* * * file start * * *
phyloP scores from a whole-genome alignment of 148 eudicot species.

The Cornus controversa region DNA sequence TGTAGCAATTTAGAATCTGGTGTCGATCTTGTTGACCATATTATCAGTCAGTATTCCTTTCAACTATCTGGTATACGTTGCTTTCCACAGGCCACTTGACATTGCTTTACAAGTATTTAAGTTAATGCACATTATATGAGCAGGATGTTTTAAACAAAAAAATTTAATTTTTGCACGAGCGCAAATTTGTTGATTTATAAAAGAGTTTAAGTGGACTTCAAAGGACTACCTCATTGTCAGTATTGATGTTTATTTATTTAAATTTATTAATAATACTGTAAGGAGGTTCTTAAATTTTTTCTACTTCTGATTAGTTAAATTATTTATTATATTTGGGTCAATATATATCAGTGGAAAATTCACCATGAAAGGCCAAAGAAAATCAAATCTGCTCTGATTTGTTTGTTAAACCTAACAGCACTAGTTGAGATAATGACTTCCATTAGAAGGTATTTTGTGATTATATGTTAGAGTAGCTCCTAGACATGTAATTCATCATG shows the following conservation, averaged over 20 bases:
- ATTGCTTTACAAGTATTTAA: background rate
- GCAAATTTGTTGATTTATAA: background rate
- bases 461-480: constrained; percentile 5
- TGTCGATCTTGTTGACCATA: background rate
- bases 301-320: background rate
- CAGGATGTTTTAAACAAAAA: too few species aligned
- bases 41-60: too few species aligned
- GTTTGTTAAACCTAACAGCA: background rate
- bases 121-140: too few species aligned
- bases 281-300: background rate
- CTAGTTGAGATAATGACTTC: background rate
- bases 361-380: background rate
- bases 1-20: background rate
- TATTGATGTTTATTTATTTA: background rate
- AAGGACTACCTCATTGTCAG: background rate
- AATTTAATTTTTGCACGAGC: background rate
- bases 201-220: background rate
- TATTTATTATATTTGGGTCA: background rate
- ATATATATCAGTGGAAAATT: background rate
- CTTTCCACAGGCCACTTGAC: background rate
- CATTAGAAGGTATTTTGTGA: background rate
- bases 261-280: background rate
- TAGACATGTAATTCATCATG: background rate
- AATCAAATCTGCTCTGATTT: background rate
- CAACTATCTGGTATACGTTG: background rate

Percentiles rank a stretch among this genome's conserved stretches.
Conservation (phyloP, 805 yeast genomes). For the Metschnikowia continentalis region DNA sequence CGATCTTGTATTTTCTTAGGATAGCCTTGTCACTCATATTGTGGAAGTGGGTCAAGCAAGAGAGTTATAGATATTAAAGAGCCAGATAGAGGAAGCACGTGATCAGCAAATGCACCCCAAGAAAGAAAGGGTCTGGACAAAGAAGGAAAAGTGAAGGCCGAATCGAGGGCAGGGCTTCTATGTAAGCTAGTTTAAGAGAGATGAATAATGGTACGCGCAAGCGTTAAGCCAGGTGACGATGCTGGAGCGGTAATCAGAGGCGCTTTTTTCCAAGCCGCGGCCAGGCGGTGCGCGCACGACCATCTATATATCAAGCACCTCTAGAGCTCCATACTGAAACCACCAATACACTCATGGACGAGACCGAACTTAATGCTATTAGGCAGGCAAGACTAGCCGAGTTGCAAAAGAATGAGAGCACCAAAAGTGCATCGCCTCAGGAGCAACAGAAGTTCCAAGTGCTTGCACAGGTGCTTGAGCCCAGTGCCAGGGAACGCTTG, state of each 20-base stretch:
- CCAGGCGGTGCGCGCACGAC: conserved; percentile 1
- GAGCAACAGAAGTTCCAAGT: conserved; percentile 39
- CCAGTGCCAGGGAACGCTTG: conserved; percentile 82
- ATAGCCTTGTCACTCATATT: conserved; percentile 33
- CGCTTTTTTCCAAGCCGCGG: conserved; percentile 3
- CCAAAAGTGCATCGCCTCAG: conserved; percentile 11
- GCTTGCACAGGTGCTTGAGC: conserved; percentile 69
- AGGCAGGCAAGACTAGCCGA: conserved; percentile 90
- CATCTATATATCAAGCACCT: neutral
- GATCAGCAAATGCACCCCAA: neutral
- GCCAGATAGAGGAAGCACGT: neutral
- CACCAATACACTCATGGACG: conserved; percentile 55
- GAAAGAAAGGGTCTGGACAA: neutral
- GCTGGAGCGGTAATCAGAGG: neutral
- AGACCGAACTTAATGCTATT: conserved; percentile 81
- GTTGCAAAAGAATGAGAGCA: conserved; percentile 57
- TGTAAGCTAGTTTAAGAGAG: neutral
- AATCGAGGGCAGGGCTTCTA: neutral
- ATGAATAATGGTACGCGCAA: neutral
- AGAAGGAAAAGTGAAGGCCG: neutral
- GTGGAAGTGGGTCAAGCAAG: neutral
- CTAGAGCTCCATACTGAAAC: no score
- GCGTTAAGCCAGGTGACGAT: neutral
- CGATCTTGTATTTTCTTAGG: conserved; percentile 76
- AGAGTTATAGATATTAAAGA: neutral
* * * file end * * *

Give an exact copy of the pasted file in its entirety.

phyloP scores from a whole-genome alignment of 148 eudicot species.

The Cornus controversa region DNA sequence TGTAGCAATTTAGAATCTGGTGTCGATCTTGTTGACCATATTATCAGTCAGTATTCCTTTCAACTATCTGGTATACGTTGCTTTCCACAGGCCACTTGACATTGCTTTACAAGTATTTAAGTTAATGCACATTATATGAGCAGGATGTTTTAAACAAAAAAATTTAATTTTTGCACGAGCGCAAATTTGTTGATTTATAAAAGAGTTTAAGTGGACTTCAAAGGACTACCTCATTGTCAGTATTGATGTTTATTTATTTAAATTTATTAATAATACTGTAAGGAGGTTCTTAAATTTTTTCTACTTCTGATTAGTTAAATTATTTATTATATTTGGGTCAATATATATCAGTGGAAAATTCACCATGAAAGGCCAAAGAAAATCAAATCTGCTCTGATTTGTTTGTTAAACCTAACAGCACTAGTTGAGATAATGACTTCCATTAGAAGGTATTTTGTGATTATATGTTAGAGTAGCTCCTAGACATGTAATTCATCATG shows the following conservation, averaged over 20 bases:
- ATTGCTTTACAAGTATTTAA: background rate
- GCAAATTTGTTGATTTATAA: background rate
- bases 461-480: constrained; percentile 5
- TGTCGATCTTGTTGACCATA: background rate
- bases 301-320: background rate
- CAGGATGTTTTAAACAAAAA: too few species aligned
- bases 41-60: too few species aligned
- GTTTGTTAAACCTAACAGCA: background rate
- bases 121-140: too few species aligned
- bases 281-300: background rate
- CTAGTTGAGATAATGACTTC: background rate
- bases 361-380: background rate
- bases 1-20: background rate
- TATTGATGTTTATTTATTTA: background rate
- AAGGACTACCTCATTGTCAG: background rate
- AATTTAATTTTTGCACGAGC: background rate
- bases 201-220: background rate
- TATTTATTATATTTGGGTCA: background rate
- ATATATATCAGTGGAAAATT: background rate
- CTTTCCACAGGCCACTTGAC: background rate
- CATTAGAAGGTATTTTGTGA: background rate
- bases 261-280: background rate
- TAGACATGTAATTCATCATG: background rate
- AATCAAATCTGCTCTGATTT: background rate
- CAACTATCTGGTATACGTTG: background rate

Percentiles rank a stretch among this genome's conserved stretches.
Conservation (phyloP, 805 yeast genomes). For the Metschnikowia continentalis region DNA sequence CGATCTTGTATTTTCTTAGGATAGCCTTGTCACTCATATTGTGGAAGTGGGTCAAGCAAGAGAGTTATAGATATTAAAGAGCCAGATAGAGGAAGCACGTGATCAGCAAATGCACCCCAAGAAAGAAAGGGTCTGGACAAAGAAGGAAAAGTGAAGGCCGAATCGAGGGCAGGGCTTCTATGTAAGCTAGTTTAAGAGAGATGAATAATGGTACGCGCAAGCGTTAAGCCAGGTGACGATGCTGGAGCGGTAATCAGAGGCGCTTTTTTCCAAGCCGCGGCCAGGCGGTGCGCGCACGACCATCTATATATCAAGCACCTCTAGAGCTCCATACTGAAACCACCAATACACTCATGGACGAGACCGAACTTAATGCTATTAGGCAGGCAAGACTAGCCGAGTTGCAAAAGAATGAGAGCACCAAAAGTGCATCGCCTCAGGAGCAACAGAAGTTCCAAGTGCTTGCACAGGTGCTTGAGCCCAGTGCCAGGGAACGCTTG, state of each 20-base stretch:
- CCAGGCGGTGCGCGCACGAC: conserved; percentile 1
- GAGCAACAGAAGTTCCAAGT: conserved; percentile 39
- CCAGTGCCAGGGAACGCTTG: conserved; percentile 82
- ATAGCCTTGTCACTCATATT: conserved; percentile 33
- CGCTTTTTTCCAAGCCGCGG: conserved; percentile 3
- CCAAAAGTGCATCGCCTCAG: conserved; percentile 11
- GCTTGCACAGGTGCTTGAGC: conserved; percentile 69
- AGGCAGGCAAGACTAGCCGA: conserved; percentile 90
- CATCTATATATCAAGCACCT: neutral
- GATCAGCAAATGCACCCCAA: neutral
- GCCAGATAGAGGAAGCACGT: neutral
- CACCAATACACTCATGGACG: conserved; percentile 55
- GAAAGAAAGGGTCTGGACAA: neutral
- GCTGGAGCGGTAATCAGAGG: neutral
- AGACCGAACTTAATGCTATT: conserved; percentile 81
- GTTGCAAAAGAATGAGAGCA: conserved; percentile 57
- TGTAAGCTAGTTTAAGAGAG: neutral
- AATCGAGGGCAGGGCTTCTA: neutral
- ATGAATAATGGTACGCGCAA: neutral
- AGAAGGAAAAGTGAAGGCCG: neutral
- GTGGAAGTGGGTCAAGCAAG: neutral
- CTAGAGCTCCATACTGAAAC: no score
- GCGTTAAGCCAGGTGACGAT: neutral
- CGATCTTGTATTTTCTTAGG: conserved; percentile 76
- AGAGTTATAGATATTAAAGA: neutral